• Wednesday, June 12, 2024
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Sanctions on Russia: Everything you should know

Sanctions on Russia:  Everything you should know

What is a sanction?

Sanctions are frequently used to harm a country’s economy or the personal wealth of individuals, such as politicians.

New sanctions have been imposed on Russia as a result of its invasion of Ukraine by countries around the world.

Financial sanctions

According to a White House fact sheet, Sberbank, Russia’s largest financial institution, and its 25 subsidiaries’ connection to the US financial system has been severed through correspondent and payable-through account sanctions. This action will restrict Sberbank’s ability to conduct dollar transactions.

Sberbank is Russia’s largest bank, accounting for nearly one-third of the Russian banking sector’s total assets. It is heavily connected to the global financial system and is systemically important to the Russian financial system.

European leaders have also frozen the assets of Russia’s central bank, limiting its access to $630 billion in international dollar reserves. Switzerland, France, and Japan are three of the world’s most important countries. The United Kingdom, the United States, Australia, and New Zealand are just a few of the countries taking advantage of Russia’s thriving economy and affluent population.

The Economic Impact on Russia

The Russian stock exchange was closed on Monday. The Russian ruble fell to new lows against the dollar on Monday, falling as high as 30%, while the Russian central bank raised interest rates to 20%.

The fact sheet also revealed that the United States is giving export incentives to countries that adopt equally stringent measures on Russia. “Countries that adopt substantially similar export restrictions are exempted from new U.S. licensing requirements for items produced in their countries”, the report revealed.

EU boycotts Russia

EU sanctions have been imposed, with 70 percent of the Russian financial market and important state-owned companies, notably defense companies, being targeted.

These include dual-use goods, such as high-tech objects, chemicals, or lasers, which can be used for both civilian and military purposes.

The embargo will also cause a delay in payments to Russia for oil and gas exports.

In addition to sweeping restrictions on the Russian-defense sector, the United States government will impose Russia-wide restrictions on sensitive U.S. technologies produced in foreign countries using U.S.-origin software, technology, or equipment.

This includes Russia-wide restrictions on semiconductors, telecommunication, encryption security, lasers, sensors, navigation, avionics and maritime technologies

These severe and sustained controls will cut off Russia’s access to cutting edge technology.

Trade with Russia

The United Kingdom, the European Union, the United States, and other countries have established restrictions on products that can be transported to Russia.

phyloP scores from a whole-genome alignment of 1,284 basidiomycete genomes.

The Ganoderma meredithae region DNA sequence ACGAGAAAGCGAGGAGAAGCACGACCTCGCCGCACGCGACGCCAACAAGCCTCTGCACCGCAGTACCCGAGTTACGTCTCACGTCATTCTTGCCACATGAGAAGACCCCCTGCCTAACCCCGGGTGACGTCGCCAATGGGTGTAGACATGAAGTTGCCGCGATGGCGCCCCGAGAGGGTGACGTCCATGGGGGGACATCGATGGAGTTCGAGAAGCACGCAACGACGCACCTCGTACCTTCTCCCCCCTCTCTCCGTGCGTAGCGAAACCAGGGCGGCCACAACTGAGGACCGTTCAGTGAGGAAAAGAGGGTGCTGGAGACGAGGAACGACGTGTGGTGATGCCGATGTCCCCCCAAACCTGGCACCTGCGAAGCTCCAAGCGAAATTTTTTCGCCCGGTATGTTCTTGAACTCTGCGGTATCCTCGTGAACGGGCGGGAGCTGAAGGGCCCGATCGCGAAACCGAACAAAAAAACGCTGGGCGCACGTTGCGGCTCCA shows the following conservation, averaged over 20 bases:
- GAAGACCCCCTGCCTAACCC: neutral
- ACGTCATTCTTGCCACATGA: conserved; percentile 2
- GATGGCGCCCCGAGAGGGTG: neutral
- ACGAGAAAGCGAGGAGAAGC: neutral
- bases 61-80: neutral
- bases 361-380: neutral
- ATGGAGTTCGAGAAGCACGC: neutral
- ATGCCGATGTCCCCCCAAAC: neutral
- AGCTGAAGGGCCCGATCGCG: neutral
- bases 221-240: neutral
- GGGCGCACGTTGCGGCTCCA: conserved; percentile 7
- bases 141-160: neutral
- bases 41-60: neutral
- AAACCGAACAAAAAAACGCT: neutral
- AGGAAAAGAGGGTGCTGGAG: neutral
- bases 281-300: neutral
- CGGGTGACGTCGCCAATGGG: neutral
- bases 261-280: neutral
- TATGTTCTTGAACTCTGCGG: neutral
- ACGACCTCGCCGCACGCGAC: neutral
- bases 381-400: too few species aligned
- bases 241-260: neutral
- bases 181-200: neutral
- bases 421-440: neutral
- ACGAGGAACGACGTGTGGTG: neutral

With an export embargo on specific commodities, the EU hopes to make it hard for Russia to rebuild its oil refineries. The Nord Stream 2 gas pipeline from Russia to Germany has been put on hold by Germany.

In an attempt to harm Russia’s economy and connectivity, it has also banned the sale of planes and equipment to Russian airlines.

Read also: Russia – Ukraine Conflict: WTO expresses concern

Individuals are being targeted

The EU, the United Kingdom, the United States, and Canada formed a transatlantic task group to track down and freeze the assets of sanctioned persons and corporations, with a focus on officials and elites close to the Russian government, as well as their families.

“With European sanctions, we are pursuing a thorough census of financial assets, real estate, yachts, and luxury vehicles that might belong to Russian celebrities,” said Bruno Le Maire, France’s Economy and Finance Minister.

Sergei Borisovich Ivanov, Russia’s Special Presidential Representative for Environmental Protection, Ecology, and Transportation, Roman Abramovich, the owner, Chelsea Football club, Nikolai Platonovich Patrushev, Secretary of the Russian Federation Security Council, and Alexander Vedyakhin, first deputy chairman of the Executive Board of Sberbank, Russia’s largest financial institution, are among the wealthy Russians affected by the sanctions on Russia.


Effective from March 2nd, the United States will ban all Russian planes from its airspace.

What about Belarus?

Belarus, which has been accused of aiding Russia’s invasion, is also facing further sanctions on top of those imposed following a disputed election in 2020. Individuals who are “assisting the Russian war effort” will also be sanctioned, according to the statement by Ursula Gertrud, president of the European Commission.

What has Russia’s response been to the sanctions?

British airlines have been barred from entering Russian airspace or landing at Russian airports, and Russia’s largest airline, Aeroflot, announced on Sunday that all flights to European destinations will be canceled until further notice.